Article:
William R. Westover Family
Edwin and Ann’s 2nd child and 1st son, William Ruthven Westover, was born on 29 April, 1861. Though his life was short it was a life that would impact the family for generations to come. As a child of about 8 he became the man of the Westover house in Mendon, Utah. He would work the farm and grow into a man under the influence of his grandfather, William Findley Sr, and his future father-in-law, William Rowe. After delaying marriage for several years in order to help support his Mendon family, William and his sweetheart, Ruth Althea Rowe, were wed in March 1883 and began their adventure together. It would take them as pioneers to the Rexburg, Idaho area where they struggled to make a claim and then to keep it. Their nine children would know hardships too but thanks to the faithfulness of their parents, William and Ruth, a wonderful legacy was born heading into the 20th century.
The Arnold Westover Family
The sixth child of William and Ruth was born on 16 March 1895. His name is Arnold Westover. Arnold would lose his father at the age of about seven and would be raised under the influence of older siblings, extended family and concerned neighbors. He married Mary Ann Smith at the age of 20 after learning the hard work of the farm and of construction. He would actively engaged in church callings, community service and the constant toil of building various businesses. In 1926, with a family of six small children at home, he left for a mission in the Eastern States. Eventually his work would take him to Bremerton, Washington with the onset of World War II which would press him into service in the shipyards there while his young sons were just coming of age to serve in the military. The legacy of Arnold and Mary Ann Westover was a tight-knit family that outgrew the limits of their poverty as their children went on to college and greater achievement in the American West.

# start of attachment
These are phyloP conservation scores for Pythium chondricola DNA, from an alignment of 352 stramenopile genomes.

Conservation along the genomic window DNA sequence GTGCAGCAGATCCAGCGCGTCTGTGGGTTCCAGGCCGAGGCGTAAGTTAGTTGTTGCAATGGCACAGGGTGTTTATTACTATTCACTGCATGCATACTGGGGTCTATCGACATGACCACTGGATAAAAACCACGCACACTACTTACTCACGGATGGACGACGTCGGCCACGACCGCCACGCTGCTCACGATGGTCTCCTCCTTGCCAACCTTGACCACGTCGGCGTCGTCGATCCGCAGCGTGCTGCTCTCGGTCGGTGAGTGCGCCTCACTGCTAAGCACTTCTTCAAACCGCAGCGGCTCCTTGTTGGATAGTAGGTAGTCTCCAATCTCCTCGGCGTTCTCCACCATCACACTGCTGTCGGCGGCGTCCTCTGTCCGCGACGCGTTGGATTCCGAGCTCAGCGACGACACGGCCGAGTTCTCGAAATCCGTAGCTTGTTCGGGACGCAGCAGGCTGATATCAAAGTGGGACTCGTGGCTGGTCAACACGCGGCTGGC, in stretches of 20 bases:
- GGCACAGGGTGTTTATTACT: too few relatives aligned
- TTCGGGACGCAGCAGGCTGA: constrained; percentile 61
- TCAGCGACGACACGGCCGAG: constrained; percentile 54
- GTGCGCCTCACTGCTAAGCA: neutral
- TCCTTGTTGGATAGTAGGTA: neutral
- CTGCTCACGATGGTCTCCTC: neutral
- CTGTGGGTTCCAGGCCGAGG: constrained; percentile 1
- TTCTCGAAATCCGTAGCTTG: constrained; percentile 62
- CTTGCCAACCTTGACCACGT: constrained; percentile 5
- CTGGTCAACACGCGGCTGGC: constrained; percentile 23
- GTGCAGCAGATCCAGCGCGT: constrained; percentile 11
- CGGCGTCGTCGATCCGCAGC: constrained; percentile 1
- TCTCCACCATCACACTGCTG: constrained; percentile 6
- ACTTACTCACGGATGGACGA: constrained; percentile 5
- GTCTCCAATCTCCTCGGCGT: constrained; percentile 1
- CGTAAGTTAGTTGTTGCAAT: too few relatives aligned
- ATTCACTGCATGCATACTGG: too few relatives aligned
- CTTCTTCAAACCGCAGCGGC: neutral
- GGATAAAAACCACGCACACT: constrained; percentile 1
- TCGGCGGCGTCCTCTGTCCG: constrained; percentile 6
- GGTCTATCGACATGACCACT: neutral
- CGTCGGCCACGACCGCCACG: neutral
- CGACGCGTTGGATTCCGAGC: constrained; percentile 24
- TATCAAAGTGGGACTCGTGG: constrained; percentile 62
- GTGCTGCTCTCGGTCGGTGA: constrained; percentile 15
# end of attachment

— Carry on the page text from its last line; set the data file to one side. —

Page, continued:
The Leon A. Westover Family
Leon A. Westover was the first born and eldest son of Arnold and Mary Ann Smith Westover. Born on the farm in Rexburg, Leon would grow up in Rexburg, serve a mission to Norway in the 1930s, and then become the first college graduate in the Westover Family and serve a distinguished career as an educator. He married his sweetheart, Maurine Riggs, in 1940 and began their family as the 2nd world war was underway. The Westovers both worked as teachers in a Japanese Relocation Center in Topaz, Utah during the war then pursued job opportunities in Southern Utah, Oregon and then California where they settled to grow their family. Leon taught high school math and science while supporting his family with 2nd and sometimes 3rd jobs on the side. He was active church affairs and in building the kingdom in Concord, California. After retirement Leon and Maurine served a full time mission at the Martin Harris farm in Palmyra, New York.
The Kyle J. Westover Family
Leon and Maurine’s first born is Kyle J. Westover, Sr. The first of the baby boom generation of Westovers, Kyle would grow up knowing extended family from Utah and Idaho to California. He married his high school sweetheart, Cathi Begich, in 1960 and began his family while in college. Eight long years of full time work and schooling led to a degree from Cal Berkeley in 1968, whereupon he began a retail career with Longs Drug Stores. He stayed with them until 1998, raising the family in Lodi and then in Concord, California. The Westovers moved to Utah in 1999 to be closer to children and grandchildren. After Cathi’s passing in 2015 Kyle married Joann Cottam in 2017.